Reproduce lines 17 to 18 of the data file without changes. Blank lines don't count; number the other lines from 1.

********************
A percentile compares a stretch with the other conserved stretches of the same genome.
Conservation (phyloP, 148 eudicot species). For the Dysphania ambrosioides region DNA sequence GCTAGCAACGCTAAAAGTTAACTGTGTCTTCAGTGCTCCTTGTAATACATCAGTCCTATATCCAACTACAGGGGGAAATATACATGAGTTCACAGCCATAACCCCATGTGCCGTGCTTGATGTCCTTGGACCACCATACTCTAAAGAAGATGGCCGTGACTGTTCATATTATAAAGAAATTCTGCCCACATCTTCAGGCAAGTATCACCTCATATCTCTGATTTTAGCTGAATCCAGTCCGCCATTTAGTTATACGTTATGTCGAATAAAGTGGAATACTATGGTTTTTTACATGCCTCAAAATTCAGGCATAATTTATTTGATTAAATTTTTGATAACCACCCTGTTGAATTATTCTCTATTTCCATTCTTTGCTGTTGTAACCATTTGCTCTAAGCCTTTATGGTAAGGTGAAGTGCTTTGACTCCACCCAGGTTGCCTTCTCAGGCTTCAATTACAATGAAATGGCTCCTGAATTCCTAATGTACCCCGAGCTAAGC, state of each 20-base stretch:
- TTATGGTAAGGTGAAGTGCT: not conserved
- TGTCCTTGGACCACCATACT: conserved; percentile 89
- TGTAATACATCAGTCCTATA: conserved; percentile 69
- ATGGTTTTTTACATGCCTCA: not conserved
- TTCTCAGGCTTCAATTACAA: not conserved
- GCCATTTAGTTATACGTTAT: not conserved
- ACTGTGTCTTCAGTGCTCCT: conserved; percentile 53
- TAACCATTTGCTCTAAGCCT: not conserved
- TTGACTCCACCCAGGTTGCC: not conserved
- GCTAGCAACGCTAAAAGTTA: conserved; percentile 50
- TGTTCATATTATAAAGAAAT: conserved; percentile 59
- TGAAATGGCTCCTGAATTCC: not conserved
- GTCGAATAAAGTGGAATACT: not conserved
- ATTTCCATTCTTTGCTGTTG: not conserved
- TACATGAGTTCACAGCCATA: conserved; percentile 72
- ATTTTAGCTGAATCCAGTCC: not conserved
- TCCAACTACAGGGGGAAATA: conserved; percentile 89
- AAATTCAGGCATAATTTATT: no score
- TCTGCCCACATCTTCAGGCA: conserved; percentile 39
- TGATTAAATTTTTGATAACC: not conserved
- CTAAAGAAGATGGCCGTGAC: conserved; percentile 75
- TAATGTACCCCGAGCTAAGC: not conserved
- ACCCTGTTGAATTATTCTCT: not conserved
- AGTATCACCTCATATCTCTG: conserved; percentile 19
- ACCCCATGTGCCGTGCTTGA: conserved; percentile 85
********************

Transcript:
- TACATGAGTTCACAGCCATA: conserved; percentile 72
- ATTTTAGCTGAATCCAGTCC: not conserved